There can be absolutely no doubt that technology is making business more streamlined across pretty much every industry and the motor fleet industry is no different. There is an array of tech applications which can help motor fleet operators to improve the efficiency of their business, as well as save on motor fleet insurance in order to provide a better service to clients as well as improving their bottom line.
While many tech providers will make a lot of noise and promise to be the best thing since sliced bread, here we will look at 3 of the very best tech buys that are likely to be of most use and benefit to motor fleet operators.
While basic GPS tracking isn’t exactly a new concept as old trackers would be able to tell you a rough location of your fleet vehicles, more modern software can enable motor fleet operators to be able to quickly see exactly where their vehicles are at any time. Individual drivers can also connect to this network in order to see where their colleagues are at any one time. updated GPS tracking software can also feed back an array of information to the operator such as driving styles and speeds driven. Data can also be used to warn drivers of potential traffic problems on their route, enabling them to avoid them and provide a streamlined service. installing GPS tracking in your fleet vehicles may also help to lower the cost of your fleet insurance too.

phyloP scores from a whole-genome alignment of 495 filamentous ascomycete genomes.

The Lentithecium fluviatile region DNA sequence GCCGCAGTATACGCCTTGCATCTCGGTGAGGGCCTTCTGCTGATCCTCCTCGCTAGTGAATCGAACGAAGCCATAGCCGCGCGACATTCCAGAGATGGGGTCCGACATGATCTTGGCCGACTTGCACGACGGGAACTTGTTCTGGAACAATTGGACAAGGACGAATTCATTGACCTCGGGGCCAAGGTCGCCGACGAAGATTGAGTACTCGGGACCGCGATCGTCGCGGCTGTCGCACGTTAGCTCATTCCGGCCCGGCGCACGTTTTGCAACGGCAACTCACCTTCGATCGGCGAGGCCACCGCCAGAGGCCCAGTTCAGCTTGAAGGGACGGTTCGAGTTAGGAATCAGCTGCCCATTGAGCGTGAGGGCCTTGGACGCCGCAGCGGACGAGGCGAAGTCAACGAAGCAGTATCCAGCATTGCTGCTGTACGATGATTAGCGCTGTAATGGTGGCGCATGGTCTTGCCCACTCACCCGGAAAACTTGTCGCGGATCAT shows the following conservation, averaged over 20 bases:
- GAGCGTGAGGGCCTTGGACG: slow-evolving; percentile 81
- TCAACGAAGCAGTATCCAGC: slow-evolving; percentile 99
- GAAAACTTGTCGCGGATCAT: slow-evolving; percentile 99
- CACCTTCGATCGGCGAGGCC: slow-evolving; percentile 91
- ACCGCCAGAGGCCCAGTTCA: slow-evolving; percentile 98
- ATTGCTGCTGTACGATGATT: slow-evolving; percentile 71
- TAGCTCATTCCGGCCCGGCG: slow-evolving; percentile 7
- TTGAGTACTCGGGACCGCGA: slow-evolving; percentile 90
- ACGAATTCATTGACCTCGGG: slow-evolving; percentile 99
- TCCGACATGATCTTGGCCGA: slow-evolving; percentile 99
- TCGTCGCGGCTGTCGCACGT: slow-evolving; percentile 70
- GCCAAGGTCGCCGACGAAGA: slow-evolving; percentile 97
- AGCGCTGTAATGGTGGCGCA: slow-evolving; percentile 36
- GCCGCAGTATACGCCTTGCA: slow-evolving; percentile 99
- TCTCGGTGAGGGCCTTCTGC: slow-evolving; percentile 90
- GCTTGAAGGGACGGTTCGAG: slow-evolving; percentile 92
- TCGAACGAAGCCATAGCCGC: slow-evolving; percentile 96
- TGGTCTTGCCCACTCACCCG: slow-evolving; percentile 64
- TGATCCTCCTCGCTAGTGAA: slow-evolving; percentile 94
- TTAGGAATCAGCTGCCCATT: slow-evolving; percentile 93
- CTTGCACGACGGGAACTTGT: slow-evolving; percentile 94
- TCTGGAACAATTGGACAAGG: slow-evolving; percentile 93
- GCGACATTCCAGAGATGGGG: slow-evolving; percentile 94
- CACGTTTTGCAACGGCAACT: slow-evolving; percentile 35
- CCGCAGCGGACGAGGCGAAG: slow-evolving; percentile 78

There’s an app for that
There is pretty much an app for everything these days and fleet operators can take advantage of that by investing app software designed specifically for their business. This will allow drivers to quickly update information about deliveries and schedules as well as allowing operators to monitor costs such as petrol usage, driving behaviour as well as being able to broadcast service announcements and updates to their driver’s smartphones.
The connected vehicle
Vehicles that connect directly to the cloud are without doubt the future and the implications for the motor fleet industry are virtually limitless. Connected cars can share data with each other about the surrounding area meaning drivers can be warned about traffic or hazards as well as plan more efficient routes. Connected cars also have the ability to gather and feed back data regarding petrol consumption and efficiency as well as having the diagnostic ability to monitor the maintenance of the vehicle and warning of potential problems and issues which need mechanical attention, preventing expensive garage bills and time off the road. Technology giant Cisco predict that connected cars will save motor fleet operators around £300 a year and the tech is only in its early stages, so the future does look good for this future-proof tech.